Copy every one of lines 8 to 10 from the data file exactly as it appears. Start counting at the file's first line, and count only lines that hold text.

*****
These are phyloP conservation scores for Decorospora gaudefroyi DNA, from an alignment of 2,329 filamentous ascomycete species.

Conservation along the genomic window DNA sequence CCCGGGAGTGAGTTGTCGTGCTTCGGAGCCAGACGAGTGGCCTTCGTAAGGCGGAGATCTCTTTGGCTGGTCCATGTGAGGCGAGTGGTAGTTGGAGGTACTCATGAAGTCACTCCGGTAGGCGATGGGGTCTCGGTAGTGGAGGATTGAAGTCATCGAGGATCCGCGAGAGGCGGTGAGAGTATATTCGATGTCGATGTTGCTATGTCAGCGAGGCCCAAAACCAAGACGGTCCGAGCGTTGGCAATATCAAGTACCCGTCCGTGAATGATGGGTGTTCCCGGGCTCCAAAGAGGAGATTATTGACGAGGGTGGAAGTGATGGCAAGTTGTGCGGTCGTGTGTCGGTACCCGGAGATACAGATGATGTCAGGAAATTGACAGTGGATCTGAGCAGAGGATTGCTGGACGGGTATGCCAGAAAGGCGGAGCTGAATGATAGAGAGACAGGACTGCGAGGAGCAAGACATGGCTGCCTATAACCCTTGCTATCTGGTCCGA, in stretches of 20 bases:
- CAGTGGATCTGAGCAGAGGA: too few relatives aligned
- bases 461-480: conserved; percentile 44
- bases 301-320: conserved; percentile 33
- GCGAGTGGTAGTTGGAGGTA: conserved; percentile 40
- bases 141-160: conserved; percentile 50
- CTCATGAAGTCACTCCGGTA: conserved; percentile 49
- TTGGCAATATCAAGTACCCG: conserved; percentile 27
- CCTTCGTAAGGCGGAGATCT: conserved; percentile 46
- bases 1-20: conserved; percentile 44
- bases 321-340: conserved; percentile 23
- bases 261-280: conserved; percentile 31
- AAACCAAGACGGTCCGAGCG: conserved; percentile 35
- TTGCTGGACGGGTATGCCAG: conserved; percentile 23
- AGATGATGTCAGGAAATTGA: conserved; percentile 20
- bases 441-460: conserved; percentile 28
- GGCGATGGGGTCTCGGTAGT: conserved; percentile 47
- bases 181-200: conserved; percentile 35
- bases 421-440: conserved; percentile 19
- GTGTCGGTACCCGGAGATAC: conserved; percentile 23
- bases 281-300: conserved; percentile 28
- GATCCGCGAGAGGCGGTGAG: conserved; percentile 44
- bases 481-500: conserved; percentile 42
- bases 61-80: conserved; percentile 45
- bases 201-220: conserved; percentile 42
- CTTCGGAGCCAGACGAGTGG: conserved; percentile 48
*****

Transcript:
- CTCATGAAGTCACTCCGGTA: conserved; percentile 49
- TTGGCAATATCAAGTACCCG: conserved; percentile 27
- CCTTCGTAAGGCGGAGATCT: conserved; percentile 46